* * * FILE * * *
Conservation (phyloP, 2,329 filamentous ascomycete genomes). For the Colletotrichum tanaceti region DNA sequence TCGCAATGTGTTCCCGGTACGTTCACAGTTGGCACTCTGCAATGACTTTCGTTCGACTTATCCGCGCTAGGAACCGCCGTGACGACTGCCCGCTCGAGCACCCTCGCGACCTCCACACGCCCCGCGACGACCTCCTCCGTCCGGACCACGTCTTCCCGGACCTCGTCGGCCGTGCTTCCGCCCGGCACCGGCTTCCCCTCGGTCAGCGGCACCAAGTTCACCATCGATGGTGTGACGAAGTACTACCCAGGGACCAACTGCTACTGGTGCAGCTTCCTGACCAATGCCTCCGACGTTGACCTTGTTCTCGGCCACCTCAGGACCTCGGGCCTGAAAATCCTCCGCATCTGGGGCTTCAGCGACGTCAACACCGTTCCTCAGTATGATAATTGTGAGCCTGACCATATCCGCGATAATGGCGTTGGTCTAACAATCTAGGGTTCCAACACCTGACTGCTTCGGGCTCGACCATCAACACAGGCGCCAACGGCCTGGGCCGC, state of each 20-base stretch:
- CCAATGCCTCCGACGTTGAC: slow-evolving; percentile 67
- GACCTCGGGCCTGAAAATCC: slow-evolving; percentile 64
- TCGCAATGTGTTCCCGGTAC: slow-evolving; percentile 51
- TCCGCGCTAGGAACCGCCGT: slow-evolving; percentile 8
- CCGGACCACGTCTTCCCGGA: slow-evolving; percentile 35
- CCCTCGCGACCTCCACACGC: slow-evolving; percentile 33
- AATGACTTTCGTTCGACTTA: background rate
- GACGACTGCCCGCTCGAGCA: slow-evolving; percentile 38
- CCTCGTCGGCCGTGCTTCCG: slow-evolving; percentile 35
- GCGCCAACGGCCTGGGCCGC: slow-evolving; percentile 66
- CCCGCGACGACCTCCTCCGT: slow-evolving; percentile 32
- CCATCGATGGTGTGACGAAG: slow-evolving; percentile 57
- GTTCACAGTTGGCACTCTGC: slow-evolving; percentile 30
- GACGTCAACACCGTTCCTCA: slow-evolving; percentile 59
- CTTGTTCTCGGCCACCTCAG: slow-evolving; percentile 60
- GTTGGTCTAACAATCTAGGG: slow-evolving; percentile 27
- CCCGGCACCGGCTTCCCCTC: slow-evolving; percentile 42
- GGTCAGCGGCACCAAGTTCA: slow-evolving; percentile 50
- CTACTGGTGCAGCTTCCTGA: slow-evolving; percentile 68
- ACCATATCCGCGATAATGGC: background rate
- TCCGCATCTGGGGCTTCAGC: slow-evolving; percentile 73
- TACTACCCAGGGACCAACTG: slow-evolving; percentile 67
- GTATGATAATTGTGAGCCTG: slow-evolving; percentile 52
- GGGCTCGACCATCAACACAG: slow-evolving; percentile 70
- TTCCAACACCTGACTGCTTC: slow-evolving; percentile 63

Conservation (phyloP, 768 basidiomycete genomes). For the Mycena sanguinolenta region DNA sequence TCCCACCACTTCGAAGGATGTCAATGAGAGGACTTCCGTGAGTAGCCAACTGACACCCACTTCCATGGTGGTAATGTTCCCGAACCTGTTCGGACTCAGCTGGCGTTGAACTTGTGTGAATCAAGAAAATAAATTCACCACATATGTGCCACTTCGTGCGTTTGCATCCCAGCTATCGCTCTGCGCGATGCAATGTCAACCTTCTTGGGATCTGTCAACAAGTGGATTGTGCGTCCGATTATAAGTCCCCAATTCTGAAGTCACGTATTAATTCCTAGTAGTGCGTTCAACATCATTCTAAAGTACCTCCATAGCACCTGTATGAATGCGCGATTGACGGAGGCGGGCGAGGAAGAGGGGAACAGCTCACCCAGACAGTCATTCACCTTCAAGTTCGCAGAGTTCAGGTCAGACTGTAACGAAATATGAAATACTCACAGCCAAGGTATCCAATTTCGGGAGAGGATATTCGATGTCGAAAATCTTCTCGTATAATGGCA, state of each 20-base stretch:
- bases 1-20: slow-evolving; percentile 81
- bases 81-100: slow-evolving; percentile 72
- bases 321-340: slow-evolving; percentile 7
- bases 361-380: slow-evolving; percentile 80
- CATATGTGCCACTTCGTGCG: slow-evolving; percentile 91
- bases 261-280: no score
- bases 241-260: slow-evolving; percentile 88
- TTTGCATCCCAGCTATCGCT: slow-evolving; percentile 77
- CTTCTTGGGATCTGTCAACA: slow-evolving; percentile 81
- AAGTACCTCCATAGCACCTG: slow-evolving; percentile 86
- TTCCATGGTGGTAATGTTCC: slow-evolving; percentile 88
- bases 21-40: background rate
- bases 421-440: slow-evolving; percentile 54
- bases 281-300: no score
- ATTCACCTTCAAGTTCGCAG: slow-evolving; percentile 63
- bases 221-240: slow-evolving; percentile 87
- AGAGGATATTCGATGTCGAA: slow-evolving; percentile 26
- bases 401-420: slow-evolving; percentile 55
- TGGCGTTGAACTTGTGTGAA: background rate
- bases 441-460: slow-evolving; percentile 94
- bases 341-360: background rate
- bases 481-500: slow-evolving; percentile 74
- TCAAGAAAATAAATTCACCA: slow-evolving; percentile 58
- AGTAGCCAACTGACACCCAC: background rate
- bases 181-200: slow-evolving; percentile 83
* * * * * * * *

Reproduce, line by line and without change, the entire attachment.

Conservation (phyloP, 2,329 filamentous ascomycete genomes). For the Colletotrichum tanaceti region DNA sequence TCGCAATGTGTTCCCGGTACGTTCACAGTTGGCACTCTGCAATGACTTTCGTTCGACTTATCCGCGCTAGGAACCGCCGTGACGACTGCCCGCTCGAGCACCCTCGCGACCTCCACACGCCCCGCGACGACCTCCTCCGTCCGGACCACGTCTTCCCGGACCTCGTCGGCCGTGCTTCCGCCCGGCACCGGCTTCCCCTCGGTCAGCGGCACCAAGTTCACCATCGATGGTGTGACGAAGTACTACCCAGGGACCAACTGCTACTGGTGCAGCTTCCTGACCAATGCCTCCGACGTTGACCTTGTTCTCGGCCACCTCAGGACCTCGGGCCTGAAAATCCTCCGCATCTGGGGCTTCAGCGACGTCAACACCGTTCCTCAGTATGATAATTGTGAGCCTGACCATATCCGCGATAATGGCGTTGGTCTAACAATCTAGGGTTCCAACACCTGACTGCTTCGGGCTCGACCATCAACACAGGCGCCAACGGCCTGGGCCGC, state of each 20-base stretch:
- CCAATGCCTCCGACGTTGAC: slow-evolving; percentile 67
- GACCTCGGGCCTGAAAATCC: slow-evolving; percentile 64
- TCGCAATGTGTTCCCGGTAC: slow-evolving; percentile 51
- TCCGCGCTAGGAACCGCCGT: slow-evolving; percentile 8
- CCGGACCACGTCTTCCCGGA: slow-evolving; percentile 35
- CCCTCGCGACCTCCACACGC: slow-evolving; percentile 33
- AATGACTTTCGTTCGACTTA: background rate
- GACGACTGCCCGCTCGAGCA: slow-evolving; percentile 38
- CCTCGTCGGCCGTGCTTCCG: slow-evolving; percentile 35
- GCGCCAACGGCCTGGGCCGC: slow-evolving; percentile 66
- CCCGCGACGACCTCCTCCGT: slow-evolving; percentile 32
- CCATCGATGGTGTGACGAAG: slow-evolving; percentile 57
- GTTCACAGTTGGCACTCTGC: slow-evolving; percentile 30
- GACGTCAACACCGTTCCTCA: slow-evolving; percentile 59
- CTTGTTCTCGGCCACCTCAG: slow-evolving; percentile 60
- GTTGGTCTAACAATCTAGGG: slow-evolving; percentile 27
- CCCGGCACCGGCTTCCCCTC: slow-evolving; percentile 42
- GGTCAGCGGCACCAAGTTCA: slow-evolving; percentile 50
- CTACTGGTGCAGCTTCCTGA: slow-evolving; percentile 68
- ACCATATCCGCGATAATGGC: background rate
- TCCGCATCTGGGGCTTCAGC: slow-evolving; percentile 73
- TACTACCCAGGGACCAACTG: slow-evolving; percentile 67
- GTATGATAATTGTGAGCCTG: slow-evolving; percentile 52
- GGGCTCGACCATCAACACAG: slow-evolving; percentile 70
- TTCCAACACCTGACTGCTTC: slow-evolving; percentile 63

Conservation (phyloP, 768 basidiomycete genomes). For the Mycena sanguinolenta region DNA sequence TCCCACCACTTCGAAGGATGTCAATGAGAGGACTTCCGTGAGTAGCCAACTGACACCCACTTCCATGGTGGTAATGTTCCCGAACCTGTTCGGACTCAGCTGGCGTTGAACTTGTGTGAATCAAGAAAATAAATTCACCACATATGTGCCACTTCGTGCGTTTGCATCCCAGCTATCGCTCTGCGCGATGCAATGTCAACCTTCTTGGGATCTGTCAACAAGTGGATTGTGCGTCCGATTATAAGTCCCCAATTCTGAAGTCACGTATTAATTCCTAGTAGTGCGTTCAACATCATTCTAAAGTACCTCCATAGCACCTGTATGAATGCGCGATTGACGGAGGCGGGCGAGGAAGAGGGGAACAGCTCACCCAGACAGTCATTCACCTTCAAGTTCGCAGAGTTCAGGTCAGACTGTAACGAAATATGAAATACTCACAGCCAAGGTATCCAATTTCGGGAGAGGATATTCGATGTCGAAAATCTTCTCGTATAATGGCA, state of each 20-base stretch:
- bases 1-20: slow-evolving; percentile 81
- bases 81-100: slow-evolving; percentile 72
- bases 321-340: slow-evolving; percentile 7
- bases 361-380: slow-evolving; percentile 80
- CATATGTGCCACTTCGTGCG: slow-evolving; percentile 91
- bases 261-280: no score
- bases 241-260: slow-evolving; percentile 88
- TTTGCATCCCAGCTATCGCT: slow-evolving; percentile 77
- CTTCTTGGGATCTGTCAACA: slow-evolving; percentile 81
- AAGTACCTCCATAGCACCTG: slow-evolving; percentile 86
- TTCCATGGTGGTAATGTTCC: slow-evolving; percentile 88
- bases 21-40: background rate
- bases 421-440: slow-evolving; percentile 54
- bases 281-300: no score
- ATTCACCTTCAAGTTCGCAG: slow-evolving; percentile 63
- bases 221-240: slow-evolving; percentile 87
- AGAGGATATTCGATGTCGAA: slow-evolving; percentile 26
- bases 401-420: slow-evolving; percentile 55
- TGGCGTTGAACTTGTGTGAA: background rate
- bases 441-460: slow-evolving; percentile 94
- bases 341-360: background rate
- bases 481-500: slow-evolving; percentile 74
- TCAAGAAAATAAATTCACCA: slow-evolving; percentile 58
- AGTAGCCAACTGACACCCAC: background rate
- bases 181-200: slow-evolving; percentile 83